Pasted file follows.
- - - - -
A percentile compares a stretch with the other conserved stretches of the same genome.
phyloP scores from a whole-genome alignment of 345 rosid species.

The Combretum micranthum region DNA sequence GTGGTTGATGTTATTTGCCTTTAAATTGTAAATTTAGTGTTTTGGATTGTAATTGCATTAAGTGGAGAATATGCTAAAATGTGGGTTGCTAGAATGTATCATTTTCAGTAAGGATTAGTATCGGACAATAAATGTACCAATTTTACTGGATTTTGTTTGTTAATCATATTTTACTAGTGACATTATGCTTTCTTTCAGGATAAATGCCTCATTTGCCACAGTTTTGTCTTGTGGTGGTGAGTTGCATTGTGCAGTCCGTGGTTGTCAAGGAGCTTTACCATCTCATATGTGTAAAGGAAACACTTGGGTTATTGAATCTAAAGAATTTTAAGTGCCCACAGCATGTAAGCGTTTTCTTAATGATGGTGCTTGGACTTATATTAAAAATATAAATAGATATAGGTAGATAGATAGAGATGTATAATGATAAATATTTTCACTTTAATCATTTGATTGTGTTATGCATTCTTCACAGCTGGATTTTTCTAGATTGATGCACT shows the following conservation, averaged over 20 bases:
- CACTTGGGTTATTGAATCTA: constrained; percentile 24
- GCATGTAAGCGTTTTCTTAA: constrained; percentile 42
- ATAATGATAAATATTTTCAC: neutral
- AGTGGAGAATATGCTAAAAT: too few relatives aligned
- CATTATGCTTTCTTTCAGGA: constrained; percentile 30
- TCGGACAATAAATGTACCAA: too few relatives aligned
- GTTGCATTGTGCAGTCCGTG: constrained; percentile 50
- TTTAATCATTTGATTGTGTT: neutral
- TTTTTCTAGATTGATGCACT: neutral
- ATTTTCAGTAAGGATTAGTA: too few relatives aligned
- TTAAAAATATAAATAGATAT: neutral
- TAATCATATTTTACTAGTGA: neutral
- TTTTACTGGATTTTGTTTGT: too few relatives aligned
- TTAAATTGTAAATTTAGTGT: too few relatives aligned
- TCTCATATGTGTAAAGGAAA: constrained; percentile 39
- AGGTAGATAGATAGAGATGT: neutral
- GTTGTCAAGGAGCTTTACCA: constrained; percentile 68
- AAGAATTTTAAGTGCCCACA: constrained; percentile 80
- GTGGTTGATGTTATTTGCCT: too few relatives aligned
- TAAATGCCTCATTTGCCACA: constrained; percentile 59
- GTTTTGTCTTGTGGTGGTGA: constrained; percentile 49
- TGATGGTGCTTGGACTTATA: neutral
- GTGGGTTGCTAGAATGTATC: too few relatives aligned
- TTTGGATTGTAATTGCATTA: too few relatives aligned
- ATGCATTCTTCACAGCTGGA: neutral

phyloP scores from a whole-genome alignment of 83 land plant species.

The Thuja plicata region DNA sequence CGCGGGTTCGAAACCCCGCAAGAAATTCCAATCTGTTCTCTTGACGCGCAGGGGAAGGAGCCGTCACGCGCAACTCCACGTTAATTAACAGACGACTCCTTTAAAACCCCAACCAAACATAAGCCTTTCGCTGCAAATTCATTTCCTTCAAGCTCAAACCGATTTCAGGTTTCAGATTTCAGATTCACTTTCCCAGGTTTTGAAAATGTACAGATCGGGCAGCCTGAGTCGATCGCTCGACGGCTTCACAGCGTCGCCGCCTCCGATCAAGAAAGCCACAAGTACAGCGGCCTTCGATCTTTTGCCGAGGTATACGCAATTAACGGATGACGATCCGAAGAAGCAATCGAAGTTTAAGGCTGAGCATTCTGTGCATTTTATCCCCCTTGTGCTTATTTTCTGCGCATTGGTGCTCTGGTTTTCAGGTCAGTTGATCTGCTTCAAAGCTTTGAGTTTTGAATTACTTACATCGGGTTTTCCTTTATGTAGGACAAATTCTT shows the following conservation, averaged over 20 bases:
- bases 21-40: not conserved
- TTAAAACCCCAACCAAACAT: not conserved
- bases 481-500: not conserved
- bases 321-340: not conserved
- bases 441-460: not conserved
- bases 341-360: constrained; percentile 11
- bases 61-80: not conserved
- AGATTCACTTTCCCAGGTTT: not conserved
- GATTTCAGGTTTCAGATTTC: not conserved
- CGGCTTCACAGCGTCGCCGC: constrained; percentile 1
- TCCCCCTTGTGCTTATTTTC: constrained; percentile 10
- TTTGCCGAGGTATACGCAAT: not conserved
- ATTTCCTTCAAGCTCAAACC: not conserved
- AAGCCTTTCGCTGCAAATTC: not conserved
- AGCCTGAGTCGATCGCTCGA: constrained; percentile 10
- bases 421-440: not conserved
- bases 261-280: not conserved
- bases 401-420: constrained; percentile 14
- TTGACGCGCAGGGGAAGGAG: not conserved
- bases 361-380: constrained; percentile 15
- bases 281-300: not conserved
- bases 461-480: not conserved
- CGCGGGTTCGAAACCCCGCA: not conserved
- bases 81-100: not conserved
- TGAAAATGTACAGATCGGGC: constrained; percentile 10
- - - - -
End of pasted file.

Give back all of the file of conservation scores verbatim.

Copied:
A percentile compares a stretch with the other conserved stretches of the same genome.
phyloP scores from a whole-genome alignment of 345 rosid species.

The Combretum micranthum region DNA sequence GTGGTTGATGTTATTTGCCTTTAAATTGTAAATTTAGTGTTTTGGATTGTAATTGCATTAAGTGGAGAATATGCTAAAATGTGGGTTGCTAGAATGTATCATTTTCAGTAAGGATTAGTATCGGACAATAAATGTACCAATTTTACTGGATTTTGTTTGTTAATCATATTTTACTAGTGACATTATGCTTTCTTTCAGGATAAATGCCTCATTTGCCACAGTTTTGTCTTGTGGTGGTGAGTTGCATTGTGCAGTCCGTGGTTGTCAAGGAGCTTTACCATCTCATATGTGTAAAGGAAACACTTGGGTTATTGAATCTAAAGAATTTTAAGTGCCCACAGCATGTAAGCGTTTTCTTAATGATGGTGCTTGGACTTATATTAAAAATATAAATAGATATAGGTAGATAGATAGAGATGTATAATGATAAATATTTTCACTTTAATCATTTGATTGTGTTATGCATTCTTCACAGCTGGATTTTTCTAGATTGATGCACT shows the following conservation, averaged over 20 bases:
- CACTTGGGTTATTGAATCTA: constrained; percentile 24
- GCATGTAAGCGTTTTCTTAA: constrained; percentile 42
- ATAATGATAAATATTTTCAC: neutral
- AGTGGAGAATATGCTAAAAT: too few relatives aligned
- CATTATGCTTTCTTTCAGGA: constrained; percentile 30
- TCGGACAATAAATGTACCAA: too few relatives aligned
- GTTGCATTGTGCAGTCCGTG: constrained; percentile 50
- TTTAATCATTTGATTGTGTT: neutral
- TTTTTCTAGATTGATGCACT: neutral
- ATTTTCAGTAAGGATTAGTA: too few relatives aligned
- TTAAAAATATAAATAGATAT: neutral
- TAATCATATTTTACTAGTGA: neutral
- TTTTACTGGATTTTGTTTGT: too few relatives aligned
- TTAAATTGTAAATTTAGTGT: too few relatives aligned
- TCTCATATGTGTAAAGGAAA: constrained; percentile 39
- AGGTAGATAGATAGAGATGT: neutral
- GTTGTCAAGGAGCTTTACCA: constrained; percentile 68
- AAGAATTTTAAGTGCCCACA: constrained; percentile 80
- GTGGTTGATGTTATTTGCCT: too few relatives aligned
- TAAATGCCTCATTTGCCACA: constrained; percentile 59
- GTTTTGTCTTGTGGTGGTGA: constrained; percentile 49
- TGATGGTGCTTGGACTTATA: neutral
- GTGGGTTGCTAGAATGTATC: too few relatives aligned
- TTTGGATTGTAATTGCATTA: too few relatives aligned
- ATGCATTCTTCACAGCTGGA: neutral

phyloP scores from a whole-genome alignment of 83 land plant species.

The Thuja plicata region DNA sequence CGCGGGTTCGAAACCCCGCAAGAAATTCCAATCTGTTCTCTTGACGCGCAGGGGAAGGAGCCGTCACGCGCAACTCCACGTTAATTAACAGACGACTCCTTTAAAACCCCAACCAAACATAAGCCTTTCGCTGCAAATTCATTTCCTTCAAGCTCAAACCGATTTCAGGTTTCAGATTTCAGATTCACTTTCCCAGGTTTTGAAAATGTACAGATCGGGCAGCCTGAGTCGATCGCTCGACGGCTTCACAGCGTCGCCGCCTCCGATCAAGAAAGCCACAAGTACAGCGGCCTTCGATCTTTTGCCGAGGTATACGCAATTAACGGATGACGATCCGAAGAAGCAATCGAAGTTTAAGGCTGAGCATTCTGTGCATTTTATCCCCCTTGTGCTTATTTTCTGCGCATTGGTGCTCTGGTTTTCAGGTCAGTTGATCTGCTTCAAAGCTTTGAGTTTTGAATTACTTACATCGGGTTTTCCTTTATGTAGGACAAATTCTT shows the following conservation, averaged over 20 bases:
- bases 21-40: not conserved
- TTAAAACCCCAACCAAACAT: not conserved
- bases 481-500: not conserved
- bases 321-340: not conserved
- bases 441-460: not conserved
- bases 341-360: constrained; percentile 11
- bases 61-80: not conserved
- AGATTCACTTTCCCAGGTTT: not conserved
- GATTTCAGGTTTCAGATTTC: not conserved
- CGGCTTCACAGCGTCGCCGC: constrained; percentile 1
- TCCCCCTTGTGCTTATTTTC: constrained; percentile 10
- TTTGCCGAGGTATACGCAAT: not conserved
- ATTTCCTTCAAGCTCAAACC: not conserved
- AAGCCTTTCGCTGCAAATTC: not conserved
- AGCCTGAGTCGATCGCTCGA: constrained; percentile 10
- bases 421-440: not conserved
- bases 261-280: not conserved
- bases 401-420: constrained; percentile 14
- TTGACGCGCAGGGGAAGGAG: not conserved
- bases 361-380: constrained; percentile 15
- bases 281-300: not conserved
- bases 461-480: not conserved
- CGCGGGTTCGAAACCCCGCA: not conserved
- bases 81-100: not conserved
- TGAAAATGTACAGATCGGGC: constrained; percentile 10